The program accepts two fellows each year in categorical positions for a two year fellowship. Fellows rotate on the thoracic surgical service, the adult cardiac surgery service at the Ross Heart Hospital and the Congenital Heart Service at Nationwide Children’s Hospital.
Fellows enter the program in July and will spend six months on thoracic surgery rotations and six months on adult and congenital heart surgery rotations in the first year. During the second year as a chief fellow, each fellow will serve as a leader of the cardiothoracic surgery service and be responsible for directing the service and delegating responsibilities for patient care and operative coverage. This includes the responsibility for directing multi-disciplinary rounds with physician assistants, nurse practitioners, surgical associates, residents and medical students.
At the completion of the second year, it is our expectation that fellows will be able to perform both routine and complex surgical procedures including adult coronary revascularization, routine and complex valve procedures, complex aortic reconstruction, open and minimally invasive thoracic lung resections, esophageal surgery for benign and malignant disease, chest wall resections and reconstruction and have exposure to minimally invasive percutaneous valve procedures, mechanical circulatory support and heart transplantation.
Program goals and objectives
The goal of this training program is to prepare physicians to function as well-qualified, independent specialists in cardiothoracic (CT) surgery. Our faculty is committed to the education of the CT fellow in basic science and clinical surgery as it relates to cardiothoracic surgery. We hope to instill in our trainees with essential elements of success for a career in cardiothoracic surgery, including honesty and integrity, objectivity, self-motivation, curiosity, timeliness and a sense of responsibility.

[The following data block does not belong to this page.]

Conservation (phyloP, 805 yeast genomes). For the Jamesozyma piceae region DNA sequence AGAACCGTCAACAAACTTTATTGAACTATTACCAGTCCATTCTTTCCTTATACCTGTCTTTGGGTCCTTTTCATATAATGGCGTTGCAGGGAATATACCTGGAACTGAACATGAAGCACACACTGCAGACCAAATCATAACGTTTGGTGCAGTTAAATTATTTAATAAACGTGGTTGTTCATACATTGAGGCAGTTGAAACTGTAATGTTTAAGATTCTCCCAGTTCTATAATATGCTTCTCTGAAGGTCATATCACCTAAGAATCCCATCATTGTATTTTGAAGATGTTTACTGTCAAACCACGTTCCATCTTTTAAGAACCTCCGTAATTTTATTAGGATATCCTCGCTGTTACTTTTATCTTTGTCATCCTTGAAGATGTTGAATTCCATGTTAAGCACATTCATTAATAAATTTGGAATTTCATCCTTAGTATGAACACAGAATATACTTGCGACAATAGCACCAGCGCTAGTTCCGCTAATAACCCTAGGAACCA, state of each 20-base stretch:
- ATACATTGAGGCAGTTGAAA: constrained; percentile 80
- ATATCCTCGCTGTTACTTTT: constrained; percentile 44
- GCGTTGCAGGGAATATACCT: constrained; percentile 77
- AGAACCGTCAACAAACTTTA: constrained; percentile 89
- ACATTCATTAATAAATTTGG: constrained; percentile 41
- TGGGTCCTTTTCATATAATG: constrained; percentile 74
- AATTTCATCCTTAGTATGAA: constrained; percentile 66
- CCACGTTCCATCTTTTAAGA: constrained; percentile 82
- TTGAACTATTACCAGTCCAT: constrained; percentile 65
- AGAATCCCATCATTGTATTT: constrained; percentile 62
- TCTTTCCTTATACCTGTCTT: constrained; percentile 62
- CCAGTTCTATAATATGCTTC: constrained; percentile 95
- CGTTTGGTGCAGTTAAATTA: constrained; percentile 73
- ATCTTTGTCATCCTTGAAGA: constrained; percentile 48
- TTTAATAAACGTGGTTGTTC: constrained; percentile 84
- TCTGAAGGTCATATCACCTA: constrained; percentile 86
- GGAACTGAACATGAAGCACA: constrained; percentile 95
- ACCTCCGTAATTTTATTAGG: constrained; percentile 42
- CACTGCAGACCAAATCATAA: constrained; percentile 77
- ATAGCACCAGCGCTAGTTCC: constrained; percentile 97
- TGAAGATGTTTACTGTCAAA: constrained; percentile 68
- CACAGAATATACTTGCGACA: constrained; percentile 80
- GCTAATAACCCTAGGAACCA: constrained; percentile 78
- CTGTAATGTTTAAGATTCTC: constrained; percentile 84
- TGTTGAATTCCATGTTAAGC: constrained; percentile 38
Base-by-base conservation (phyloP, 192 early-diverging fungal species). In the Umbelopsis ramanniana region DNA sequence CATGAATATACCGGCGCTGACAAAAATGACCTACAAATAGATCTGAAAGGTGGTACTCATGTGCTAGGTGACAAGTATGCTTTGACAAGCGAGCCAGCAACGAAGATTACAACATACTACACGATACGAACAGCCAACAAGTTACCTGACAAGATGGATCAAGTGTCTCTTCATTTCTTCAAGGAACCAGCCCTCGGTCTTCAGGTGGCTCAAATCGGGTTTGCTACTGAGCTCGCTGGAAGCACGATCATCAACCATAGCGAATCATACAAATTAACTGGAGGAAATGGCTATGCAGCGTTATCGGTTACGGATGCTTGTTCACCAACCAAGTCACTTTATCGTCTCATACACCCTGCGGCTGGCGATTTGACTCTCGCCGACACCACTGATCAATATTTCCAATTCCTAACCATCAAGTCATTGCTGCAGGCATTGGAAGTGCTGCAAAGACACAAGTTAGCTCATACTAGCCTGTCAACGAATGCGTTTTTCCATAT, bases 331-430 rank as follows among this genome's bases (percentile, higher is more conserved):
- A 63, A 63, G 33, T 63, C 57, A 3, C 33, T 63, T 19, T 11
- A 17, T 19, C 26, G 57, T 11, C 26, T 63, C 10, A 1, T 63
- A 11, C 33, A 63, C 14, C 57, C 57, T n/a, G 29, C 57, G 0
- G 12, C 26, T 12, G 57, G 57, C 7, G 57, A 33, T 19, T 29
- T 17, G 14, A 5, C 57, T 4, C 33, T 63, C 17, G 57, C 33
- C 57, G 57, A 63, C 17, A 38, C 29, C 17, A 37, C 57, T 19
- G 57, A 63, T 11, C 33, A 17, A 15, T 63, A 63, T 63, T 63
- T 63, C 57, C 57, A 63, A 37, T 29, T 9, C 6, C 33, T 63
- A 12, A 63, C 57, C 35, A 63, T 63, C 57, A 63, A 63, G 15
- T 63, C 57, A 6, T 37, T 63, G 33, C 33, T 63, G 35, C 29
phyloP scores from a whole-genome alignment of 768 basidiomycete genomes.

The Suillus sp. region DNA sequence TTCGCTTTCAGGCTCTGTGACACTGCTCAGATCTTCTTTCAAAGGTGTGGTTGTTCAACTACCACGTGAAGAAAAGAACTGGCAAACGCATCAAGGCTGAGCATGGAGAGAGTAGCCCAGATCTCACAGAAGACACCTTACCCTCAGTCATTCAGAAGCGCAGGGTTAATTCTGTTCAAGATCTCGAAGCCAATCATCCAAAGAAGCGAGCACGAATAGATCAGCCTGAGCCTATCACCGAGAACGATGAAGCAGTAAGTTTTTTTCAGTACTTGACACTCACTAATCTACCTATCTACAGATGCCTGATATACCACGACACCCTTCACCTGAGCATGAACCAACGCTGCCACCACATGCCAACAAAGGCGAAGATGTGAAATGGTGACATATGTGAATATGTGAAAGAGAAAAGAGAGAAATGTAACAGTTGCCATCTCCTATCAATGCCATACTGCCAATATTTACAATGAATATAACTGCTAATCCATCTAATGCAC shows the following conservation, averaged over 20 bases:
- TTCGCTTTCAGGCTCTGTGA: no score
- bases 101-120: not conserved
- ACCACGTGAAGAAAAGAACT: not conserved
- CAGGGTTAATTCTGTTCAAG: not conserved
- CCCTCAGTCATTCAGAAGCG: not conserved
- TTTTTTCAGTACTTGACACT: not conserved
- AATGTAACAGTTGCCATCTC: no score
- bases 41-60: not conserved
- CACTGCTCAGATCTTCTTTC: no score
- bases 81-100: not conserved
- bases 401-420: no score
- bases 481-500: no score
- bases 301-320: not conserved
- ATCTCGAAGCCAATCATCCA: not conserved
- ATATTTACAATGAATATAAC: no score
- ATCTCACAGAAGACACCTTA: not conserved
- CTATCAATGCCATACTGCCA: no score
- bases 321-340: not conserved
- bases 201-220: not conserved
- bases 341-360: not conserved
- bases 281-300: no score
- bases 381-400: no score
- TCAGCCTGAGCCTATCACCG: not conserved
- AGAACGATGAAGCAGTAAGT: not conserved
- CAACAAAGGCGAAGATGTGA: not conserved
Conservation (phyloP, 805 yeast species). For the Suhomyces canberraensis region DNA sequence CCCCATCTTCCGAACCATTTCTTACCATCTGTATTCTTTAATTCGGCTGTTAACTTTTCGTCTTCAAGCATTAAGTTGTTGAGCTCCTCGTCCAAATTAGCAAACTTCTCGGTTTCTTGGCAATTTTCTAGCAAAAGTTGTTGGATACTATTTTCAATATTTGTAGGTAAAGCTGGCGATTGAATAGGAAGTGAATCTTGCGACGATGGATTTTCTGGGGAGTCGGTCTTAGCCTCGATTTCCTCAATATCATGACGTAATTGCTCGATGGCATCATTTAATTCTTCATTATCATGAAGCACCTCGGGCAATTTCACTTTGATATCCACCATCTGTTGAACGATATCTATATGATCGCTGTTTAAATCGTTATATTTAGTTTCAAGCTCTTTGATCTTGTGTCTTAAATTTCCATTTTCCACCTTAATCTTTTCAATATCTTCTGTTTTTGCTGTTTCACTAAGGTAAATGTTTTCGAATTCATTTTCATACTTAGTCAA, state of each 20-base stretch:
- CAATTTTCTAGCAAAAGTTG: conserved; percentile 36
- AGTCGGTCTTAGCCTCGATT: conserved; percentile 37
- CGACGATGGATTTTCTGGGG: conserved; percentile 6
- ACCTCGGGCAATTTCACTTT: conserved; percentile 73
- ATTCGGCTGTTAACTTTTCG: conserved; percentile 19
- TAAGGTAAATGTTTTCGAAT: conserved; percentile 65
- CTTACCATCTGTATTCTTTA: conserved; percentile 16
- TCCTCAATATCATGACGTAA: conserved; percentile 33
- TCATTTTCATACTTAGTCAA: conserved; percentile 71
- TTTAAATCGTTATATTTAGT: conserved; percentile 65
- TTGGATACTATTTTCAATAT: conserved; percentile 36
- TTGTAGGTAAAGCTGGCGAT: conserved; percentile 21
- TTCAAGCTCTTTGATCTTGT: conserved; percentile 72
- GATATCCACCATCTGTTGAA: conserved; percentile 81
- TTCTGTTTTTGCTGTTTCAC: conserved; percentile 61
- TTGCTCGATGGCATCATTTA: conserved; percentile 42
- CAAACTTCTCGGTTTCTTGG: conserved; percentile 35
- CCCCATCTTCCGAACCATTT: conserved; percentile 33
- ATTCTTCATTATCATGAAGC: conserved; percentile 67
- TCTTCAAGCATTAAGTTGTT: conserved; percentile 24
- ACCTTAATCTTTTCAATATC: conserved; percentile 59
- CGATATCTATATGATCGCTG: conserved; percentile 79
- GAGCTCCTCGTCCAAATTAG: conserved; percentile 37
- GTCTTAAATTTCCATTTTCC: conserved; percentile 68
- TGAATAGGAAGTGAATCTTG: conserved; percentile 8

The cardiothoracic surgery fellowship encompasses adult and pediatric cardiothoracic surgery. Objectives of this surgical specialty include the mastery of cardiac and thoracic procedures such as bronchoscopy, thoracotomy, pulmonary resection, pericardiocentesis, coronary bypass, valve repair and replacement, thoracic transplantation and pediatric cardiac surgery. The fellow is expected to demonstrate competent surgical skills to the faculty. Through graded progression over the course of training, the CT fellow will assume more responsibility for critical portions of operative procedures. He or she will be exposed to diagnostic tests appropriate to each condition and will develop an appreciation for the interpretation of these tests, including echocardiography, nuclear scans and pulmonary function tests.
Through repetitive exposure to the decision-making process regarding critical care and operative therapy versus medical therapy, it is expected that the CT fellow will develop an understanding of clinical situations to create therapeutic plans and management strategies for his or her own patients. He or she should display skills in oral and written communication, and will be responsible for maintaining a smoothly functioning service with attendings, general surgery residents, nursing staff and secretarial staff.